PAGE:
Isolation Precautions Special precautionary measures, practices, and procedures used in the care of patients with contagious or communicable diseases. The Centers for Disease Control and Prevention provides explicit and comprehensive guidelines for control of the spread of infectious disease in the care of hospitalized patients. The type of infectious disease a patient has dictates the kind of isolation precautions necessary to prevent spread of the disease to others. Standard Precautions are the primary tool for the successful control of hospital acquired infections.
Standard Precautions are those precautions designed for the care of all patients’ regardless of their diagnosis or presumed infection status. When you are close to, or are handling, blood, body fluid, body tissues, mucous membranes, or areas of open skin, you must use personal protective equipment, depending on the anticipated exposure, such as gloves, mask and goggles, apron, gown, and shoe covers. Airborne precautions may be needed for germs that are so small they can float in the air and travel long distances.Order now
Airborne precautions help keep staff, visitors, and ther patients from breathing in these germs and getting sick. These germs include chicken pox, measles, and active tuberculosis (TB). Patients who have these germs should be in a special room where the air is gently sucked out. This is called a negative pressure room. Everyone who goes into the room should put on a respirator mask that fits well before they enter the room. Gloves are to be worn when entering the room. A gown should be worn if you anticipate that your clothing will become contaminated with infectious materials.
Gown and gloves should be removed before eaving the patient’s room and hands washed thoroughly. If the patient must leave their room for diagnostic tests or treatments, notify the receiving department that the patient requires Contact Precautions. Contact precautions may be needed for germs that are spread by direct or indirect contact. This means that the bacteria or virus can be acquired by either directly touching the infected site or body fluid or by touching equipment that may be contaminated with infectious material.
Everyone who enters the room who may touch the patient or objects in the room should wear a gown and gloves. These precautions help keep staff and visitors from spreading the germs after touching a patient or an object the patient has touched. Droplet precautions are used to prevent contact with mucus and other secretions from the nose and sinuses, throat, airways, and lungs. Droplet transmission occurs when the person coughs or sneezes and releases large respiratory droplets into the usually falling within 3 feet of the patient. These particles are too heavy to remain in the air and to be carried on air currents.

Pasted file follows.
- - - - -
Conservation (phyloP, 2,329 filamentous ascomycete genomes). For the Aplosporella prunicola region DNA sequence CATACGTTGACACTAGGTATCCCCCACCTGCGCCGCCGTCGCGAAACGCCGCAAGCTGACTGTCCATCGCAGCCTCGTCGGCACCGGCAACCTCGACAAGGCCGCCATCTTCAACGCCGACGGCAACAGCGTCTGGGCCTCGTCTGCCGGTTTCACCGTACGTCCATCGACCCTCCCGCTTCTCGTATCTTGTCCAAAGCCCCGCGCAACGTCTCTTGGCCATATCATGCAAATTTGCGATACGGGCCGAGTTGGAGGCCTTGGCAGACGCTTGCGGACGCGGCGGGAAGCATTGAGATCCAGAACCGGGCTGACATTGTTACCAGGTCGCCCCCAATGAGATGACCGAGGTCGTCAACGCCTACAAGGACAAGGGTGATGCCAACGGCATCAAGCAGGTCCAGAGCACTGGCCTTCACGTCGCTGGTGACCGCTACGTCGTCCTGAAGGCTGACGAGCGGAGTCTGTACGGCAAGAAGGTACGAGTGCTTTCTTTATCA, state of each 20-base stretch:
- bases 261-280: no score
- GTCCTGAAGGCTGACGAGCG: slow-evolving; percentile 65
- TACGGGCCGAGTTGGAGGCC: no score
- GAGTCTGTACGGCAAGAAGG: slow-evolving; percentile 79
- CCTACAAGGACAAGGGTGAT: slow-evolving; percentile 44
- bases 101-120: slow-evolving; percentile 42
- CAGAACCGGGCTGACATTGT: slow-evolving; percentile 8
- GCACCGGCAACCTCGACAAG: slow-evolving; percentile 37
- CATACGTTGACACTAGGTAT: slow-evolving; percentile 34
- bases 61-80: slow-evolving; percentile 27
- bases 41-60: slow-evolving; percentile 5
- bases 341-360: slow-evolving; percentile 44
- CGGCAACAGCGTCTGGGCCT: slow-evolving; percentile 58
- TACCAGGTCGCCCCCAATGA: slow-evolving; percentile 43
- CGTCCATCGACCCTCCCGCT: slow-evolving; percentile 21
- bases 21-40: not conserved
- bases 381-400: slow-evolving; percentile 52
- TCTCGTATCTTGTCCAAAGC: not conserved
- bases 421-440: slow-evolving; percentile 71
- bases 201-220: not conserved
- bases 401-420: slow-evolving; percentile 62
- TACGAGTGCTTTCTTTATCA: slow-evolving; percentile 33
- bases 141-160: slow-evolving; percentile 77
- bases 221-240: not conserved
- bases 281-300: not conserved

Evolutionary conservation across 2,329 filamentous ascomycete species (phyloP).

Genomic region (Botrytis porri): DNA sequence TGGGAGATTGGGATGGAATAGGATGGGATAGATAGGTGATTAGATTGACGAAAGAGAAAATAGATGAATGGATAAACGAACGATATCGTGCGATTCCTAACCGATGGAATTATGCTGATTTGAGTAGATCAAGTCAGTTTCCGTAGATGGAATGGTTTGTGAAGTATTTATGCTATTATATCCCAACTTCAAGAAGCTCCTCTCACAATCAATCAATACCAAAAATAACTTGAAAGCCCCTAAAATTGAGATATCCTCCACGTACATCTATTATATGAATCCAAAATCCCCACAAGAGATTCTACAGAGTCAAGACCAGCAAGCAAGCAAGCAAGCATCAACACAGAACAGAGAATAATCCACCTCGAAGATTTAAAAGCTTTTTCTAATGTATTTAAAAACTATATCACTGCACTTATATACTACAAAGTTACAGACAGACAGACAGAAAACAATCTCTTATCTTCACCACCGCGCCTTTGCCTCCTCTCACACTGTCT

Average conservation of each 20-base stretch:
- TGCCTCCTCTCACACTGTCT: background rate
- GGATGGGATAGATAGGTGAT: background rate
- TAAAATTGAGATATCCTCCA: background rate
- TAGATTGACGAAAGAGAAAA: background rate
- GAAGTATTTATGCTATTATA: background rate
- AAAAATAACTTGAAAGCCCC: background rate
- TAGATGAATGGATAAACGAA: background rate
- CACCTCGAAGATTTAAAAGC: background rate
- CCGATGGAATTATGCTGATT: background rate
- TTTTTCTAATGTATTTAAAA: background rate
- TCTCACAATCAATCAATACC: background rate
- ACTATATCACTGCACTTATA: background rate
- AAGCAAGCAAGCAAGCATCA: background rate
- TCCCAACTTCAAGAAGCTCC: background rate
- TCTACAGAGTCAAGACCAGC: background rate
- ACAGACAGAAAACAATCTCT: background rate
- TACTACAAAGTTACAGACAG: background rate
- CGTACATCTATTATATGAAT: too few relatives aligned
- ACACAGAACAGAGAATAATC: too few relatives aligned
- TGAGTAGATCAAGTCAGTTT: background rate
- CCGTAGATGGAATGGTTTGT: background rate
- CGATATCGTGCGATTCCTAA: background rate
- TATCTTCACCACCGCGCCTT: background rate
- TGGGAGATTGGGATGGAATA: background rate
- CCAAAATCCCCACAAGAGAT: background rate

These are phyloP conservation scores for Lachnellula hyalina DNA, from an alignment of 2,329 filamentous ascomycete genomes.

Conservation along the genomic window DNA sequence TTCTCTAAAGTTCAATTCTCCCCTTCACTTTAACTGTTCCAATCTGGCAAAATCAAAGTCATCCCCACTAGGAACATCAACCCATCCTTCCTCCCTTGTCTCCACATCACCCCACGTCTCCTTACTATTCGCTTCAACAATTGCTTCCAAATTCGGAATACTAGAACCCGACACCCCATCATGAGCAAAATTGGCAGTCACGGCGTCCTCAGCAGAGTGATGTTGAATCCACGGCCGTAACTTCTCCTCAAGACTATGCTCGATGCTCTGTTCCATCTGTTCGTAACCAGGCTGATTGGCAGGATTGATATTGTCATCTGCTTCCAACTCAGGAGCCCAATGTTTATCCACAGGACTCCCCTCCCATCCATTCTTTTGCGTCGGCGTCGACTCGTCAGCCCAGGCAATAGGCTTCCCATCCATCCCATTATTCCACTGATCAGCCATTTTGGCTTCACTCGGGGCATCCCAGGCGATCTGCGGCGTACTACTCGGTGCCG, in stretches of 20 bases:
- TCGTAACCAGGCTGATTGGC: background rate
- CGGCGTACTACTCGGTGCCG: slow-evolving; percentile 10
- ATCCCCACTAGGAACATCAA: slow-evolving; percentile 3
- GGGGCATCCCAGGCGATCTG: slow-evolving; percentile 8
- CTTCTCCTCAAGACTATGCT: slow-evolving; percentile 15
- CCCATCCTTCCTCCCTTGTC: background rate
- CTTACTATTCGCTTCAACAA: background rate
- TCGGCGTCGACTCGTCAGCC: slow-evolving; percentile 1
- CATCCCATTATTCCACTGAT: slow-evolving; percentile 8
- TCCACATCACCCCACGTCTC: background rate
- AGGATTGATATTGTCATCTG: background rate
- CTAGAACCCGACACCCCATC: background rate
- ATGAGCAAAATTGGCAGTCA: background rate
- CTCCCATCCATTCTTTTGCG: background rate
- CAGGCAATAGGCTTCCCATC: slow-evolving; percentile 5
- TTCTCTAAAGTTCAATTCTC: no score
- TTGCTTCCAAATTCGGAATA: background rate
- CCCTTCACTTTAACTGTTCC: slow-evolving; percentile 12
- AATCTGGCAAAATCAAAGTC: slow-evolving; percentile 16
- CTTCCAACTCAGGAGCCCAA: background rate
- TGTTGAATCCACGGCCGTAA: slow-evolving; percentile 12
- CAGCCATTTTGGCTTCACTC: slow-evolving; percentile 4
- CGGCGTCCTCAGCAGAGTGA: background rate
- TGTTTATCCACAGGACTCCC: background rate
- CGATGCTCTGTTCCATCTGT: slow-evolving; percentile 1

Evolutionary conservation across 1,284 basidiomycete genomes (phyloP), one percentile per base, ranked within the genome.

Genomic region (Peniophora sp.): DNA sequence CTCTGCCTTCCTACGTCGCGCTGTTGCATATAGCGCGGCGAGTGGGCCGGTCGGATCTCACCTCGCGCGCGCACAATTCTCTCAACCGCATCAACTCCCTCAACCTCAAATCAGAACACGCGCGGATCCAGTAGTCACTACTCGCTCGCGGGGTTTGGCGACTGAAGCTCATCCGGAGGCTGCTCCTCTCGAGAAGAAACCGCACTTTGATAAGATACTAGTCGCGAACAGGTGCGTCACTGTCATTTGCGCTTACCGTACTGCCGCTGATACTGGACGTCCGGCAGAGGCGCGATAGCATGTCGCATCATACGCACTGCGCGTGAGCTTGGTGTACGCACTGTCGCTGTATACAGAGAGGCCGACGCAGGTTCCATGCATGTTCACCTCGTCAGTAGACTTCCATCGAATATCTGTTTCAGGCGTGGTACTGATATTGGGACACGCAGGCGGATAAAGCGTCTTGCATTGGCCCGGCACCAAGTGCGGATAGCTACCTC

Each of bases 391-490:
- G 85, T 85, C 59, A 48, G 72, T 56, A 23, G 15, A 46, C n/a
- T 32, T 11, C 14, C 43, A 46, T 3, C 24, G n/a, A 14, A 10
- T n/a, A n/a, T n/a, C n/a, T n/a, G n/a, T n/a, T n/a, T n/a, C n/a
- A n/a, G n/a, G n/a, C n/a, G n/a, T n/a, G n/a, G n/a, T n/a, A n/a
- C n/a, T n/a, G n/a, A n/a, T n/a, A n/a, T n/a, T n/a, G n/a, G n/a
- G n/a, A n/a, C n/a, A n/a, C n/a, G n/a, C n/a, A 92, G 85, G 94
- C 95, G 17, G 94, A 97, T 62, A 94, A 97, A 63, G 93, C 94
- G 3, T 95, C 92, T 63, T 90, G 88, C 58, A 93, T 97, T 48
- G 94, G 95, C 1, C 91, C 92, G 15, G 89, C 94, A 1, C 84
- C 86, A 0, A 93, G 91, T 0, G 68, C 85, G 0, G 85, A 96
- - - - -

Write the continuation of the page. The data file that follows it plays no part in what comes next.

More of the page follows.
Illnesses that require droplet precautions nclude influenza (flu), pertussis (whooping cough), and mumps. Everyone who goes into the room should wear a surgical mask. 1. A child is admitted to the pediatric unit with a diagnosis of suspected meningococcal meningitis. Which of the following nursing measures should the nurse do FIRST? a. Institute seizure precautions b. Assess neurologic status c. Place in respiratory isolation d. Assess vital signs 2. A client is diagnosed with methicillin resistant staphylococcus aureus pneumonia. What type of isolation is MOST appropriate for this client? . Reverse isolation b. Respiratory isolation c. Standard precautions d. Contact isolation 3. Several clients are admitted to an adult medical unit. The nurse would ensure airborne precautions for a client with which of the following medical conditions? a. A diagnosis of AIDS and cytomegalovirus b. A positive PPD with an abnormal chest x-ray c. A tentative diagnosis of viral pneumonia d. Advanced carcinoma of the lung 4. Which of the following is the FIRST priority in preventing infections when providing care for a client? a. Handwashing b. Wearing gloves c.
Using a barrier between client’s furniture and nurse’s bag d. Wearing gowns and goggles 5. An adult woman is admitted to an isolation unit in the hospital after tuberculosis was detected during a pre-employment physical. Although frightened about her diagnosis, she is anxious to cooperate with the therapeutic regimen. The teaching plan includes information regarding the most common means of transmitting the tubercle bacillus from one individual to another. Which contamination is usually responsible? a. Hands. b. Droplet nuclei. c. Milk products. d. Eating utensils.